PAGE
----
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David Letterman-style top ten lists, stickers and counterintuitive advice made for a lively visit to the National Institutes of Health during the Intel Science Talent Search finalists’ week in Washington, D.C. in March.
"I started as a young kid with a chemistry set, blowing stuff up," said NIH Director Francis Collins. He discussed the institute's history and goals.
Francis told the finalists not to close their horizons off too early in their science careers, but to leave themselves open to going off in different directions or fields.
"I didn't pay attention to what was happening in the world of science," he said. He encouraged the finalists to pursue a major in one field and participate in research in another. This will provide them with breadth and depth in different areas.
Francis Collins previously worked on the Human Genome Project, which provides a full mapping of human genomes. "I didn't expect at all to end up in this position," he told the finalists.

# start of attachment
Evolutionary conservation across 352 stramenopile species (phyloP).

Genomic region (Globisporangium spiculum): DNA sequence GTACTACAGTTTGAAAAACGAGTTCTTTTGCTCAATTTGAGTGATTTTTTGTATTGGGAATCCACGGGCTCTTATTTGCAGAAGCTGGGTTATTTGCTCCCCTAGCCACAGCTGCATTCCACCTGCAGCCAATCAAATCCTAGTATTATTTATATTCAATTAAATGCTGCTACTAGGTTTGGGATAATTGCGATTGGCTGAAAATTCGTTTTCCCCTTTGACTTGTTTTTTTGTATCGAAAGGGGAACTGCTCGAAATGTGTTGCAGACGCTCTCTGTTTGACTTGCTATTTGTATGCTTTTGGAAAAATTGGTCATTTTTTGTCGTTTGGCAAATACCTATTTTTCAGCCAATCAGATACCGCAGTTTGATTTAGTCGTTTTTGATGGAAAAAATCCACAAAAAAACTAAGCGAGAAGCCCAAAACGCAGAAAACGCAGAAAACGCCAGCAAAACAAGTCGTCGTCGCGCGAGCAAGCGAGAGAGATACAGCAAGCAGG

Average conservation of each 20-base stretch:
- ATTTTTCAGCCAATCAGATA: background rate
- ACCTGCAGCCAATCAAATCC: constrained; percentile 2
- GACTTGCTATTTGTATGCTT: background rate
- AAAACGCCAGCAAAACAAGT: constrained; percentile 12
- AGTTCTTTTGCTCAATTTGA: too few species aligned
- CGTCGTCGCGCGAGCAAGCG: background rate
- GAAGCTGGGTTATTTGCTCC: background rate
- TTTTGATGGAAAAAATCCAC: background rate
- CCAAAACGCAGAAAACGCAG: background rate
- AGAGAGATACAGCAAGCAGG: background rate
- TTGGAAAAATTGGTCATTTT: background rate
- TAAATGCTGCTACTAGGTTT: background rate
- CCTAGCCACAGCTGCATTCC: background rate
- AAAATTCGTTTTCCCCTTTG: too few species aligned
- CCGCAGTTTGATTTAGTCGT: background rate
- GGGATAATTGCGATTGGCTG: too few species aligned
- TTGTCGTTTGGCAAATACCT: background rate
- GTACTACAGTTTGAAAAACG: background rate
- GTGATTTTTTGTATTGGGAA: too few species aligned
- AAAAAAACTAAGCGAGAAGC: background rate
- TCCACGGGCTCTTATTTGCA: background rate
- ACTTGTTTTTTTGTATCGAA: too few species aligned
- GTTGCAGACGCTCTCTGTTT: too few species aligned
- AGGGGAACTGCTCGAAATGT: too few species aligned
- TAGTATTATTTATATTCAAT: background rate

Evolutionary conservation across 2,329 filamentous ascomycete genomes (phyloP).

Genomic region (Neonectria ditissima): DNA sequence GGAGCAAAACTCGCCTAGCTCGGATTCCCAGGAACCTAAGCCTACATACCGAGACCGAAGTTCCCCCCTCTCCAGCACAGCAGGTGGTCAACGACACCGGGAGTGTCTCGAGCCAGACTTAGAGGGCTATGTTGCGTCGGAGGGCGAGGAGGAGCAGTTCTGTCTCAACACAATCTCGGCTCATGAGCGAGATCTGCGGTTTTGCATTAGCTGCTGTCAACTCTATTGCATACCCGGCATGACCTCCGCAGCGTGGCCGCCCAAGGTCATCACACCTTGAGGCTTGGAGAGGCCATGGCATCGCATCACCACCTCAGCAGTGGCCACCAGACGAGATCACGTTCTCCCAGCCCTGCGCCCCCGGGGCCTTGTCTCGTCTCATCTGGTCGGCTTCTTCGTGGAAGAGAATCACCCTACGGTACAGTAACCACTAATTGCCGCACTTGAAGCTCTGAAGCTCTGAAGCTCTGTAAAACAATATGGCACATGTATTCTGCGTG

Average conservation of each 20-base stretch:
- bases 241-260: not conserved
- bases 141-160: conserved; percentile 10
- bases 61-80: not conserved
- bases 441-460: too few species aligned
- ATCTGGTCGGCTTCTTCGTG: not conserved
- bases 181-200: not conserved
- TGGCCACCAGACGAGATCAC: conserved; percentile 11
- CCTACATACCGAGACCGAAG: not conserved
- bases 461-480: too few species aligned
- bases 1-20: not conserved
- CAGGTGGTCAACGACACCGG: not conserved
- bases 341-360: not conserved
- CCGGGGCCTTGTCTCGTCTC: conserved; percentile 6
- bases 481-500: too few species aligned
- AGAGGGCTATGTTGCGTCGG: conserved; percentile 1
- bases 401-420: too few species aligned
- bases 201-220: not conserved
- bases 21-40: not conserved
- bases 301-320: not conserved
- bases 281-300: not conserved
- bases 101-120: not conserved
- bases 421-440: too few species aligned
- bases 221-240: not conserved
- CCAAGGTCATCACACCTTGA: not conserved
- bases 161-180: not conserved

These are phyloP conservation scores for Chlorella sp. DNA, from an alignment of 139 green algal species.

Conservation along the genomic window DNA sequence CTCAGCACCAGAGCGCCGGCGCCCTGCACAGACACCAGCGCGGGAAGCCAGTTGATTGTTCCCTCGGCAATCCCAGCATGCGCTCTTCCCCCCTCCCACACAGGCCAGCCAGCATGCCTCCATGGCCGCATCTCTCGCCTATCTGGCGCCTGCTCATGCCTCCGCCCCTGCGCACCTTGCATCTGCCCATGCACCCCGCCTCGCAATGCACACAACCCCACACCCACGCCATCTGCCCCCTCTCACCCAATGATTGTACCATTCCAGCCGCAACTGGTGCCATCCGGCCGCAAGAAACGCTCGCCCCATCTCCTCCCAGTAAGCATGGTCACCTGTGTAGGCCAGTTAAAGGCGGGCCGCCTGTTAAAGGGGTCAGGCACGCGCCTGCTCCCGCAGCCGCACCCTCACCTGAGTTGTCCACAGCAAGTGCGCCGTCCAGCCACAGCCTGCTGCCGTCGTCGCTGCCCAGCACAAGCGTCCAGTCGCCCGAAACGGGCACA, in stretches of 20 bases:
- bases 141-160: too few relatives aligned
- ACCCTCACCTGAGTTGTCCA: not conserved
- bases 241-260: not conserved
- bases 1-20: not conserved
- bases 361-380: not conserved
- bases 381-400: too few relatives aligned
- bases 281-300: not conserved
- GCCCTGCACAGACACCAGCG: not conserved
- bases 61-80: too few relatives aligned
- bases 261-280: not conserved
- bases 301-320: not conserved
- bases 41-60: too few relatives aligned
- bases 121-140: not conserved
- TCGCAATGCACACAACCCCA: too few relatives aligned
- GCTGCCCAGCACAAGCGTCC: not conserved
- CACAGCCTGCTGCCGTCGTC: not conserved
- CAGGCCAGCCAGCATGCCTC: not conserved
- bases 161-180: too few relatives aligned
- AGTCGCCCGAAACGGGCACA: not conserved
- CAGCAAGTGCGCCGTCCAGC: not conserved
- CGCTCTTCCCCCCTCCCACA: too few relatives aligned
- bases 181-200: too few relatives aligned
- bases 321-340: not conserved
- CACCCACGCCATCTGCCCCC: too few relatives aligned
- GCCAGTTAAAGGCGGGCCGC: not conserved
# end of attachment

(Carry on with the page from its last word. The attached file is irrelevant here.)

Francis' other advice included:
One group of finalists met with Ben Busby, the Genomics Outreach Coordinator at National Center for Biotechnology Information. He works in the Computational Biology Branch of NIH.
Ben encouraged the finalists to participate in hackathons, where people try to code and hack a program or app together in a short timeframe, "because they're fun!"
He described big data, metadata, and electronic health records, passing out stickers for those who offered correct guesses.
Lawrence Tabak, Principal Deputy Director of NIH, gave his rendition of the Late Show with David Letterman's Top Ten.
How can math be used to make the world a better place?
They have the same last name, but aren’t related. Frank Wang (STS 1982) and William Wang (STS 2019) have been mistaken to be father and son. Their connection, however, isn’t familial.
As a three-year old toddler, Indrani Das (STS 2017) had already heard about the Regeneron Science Talent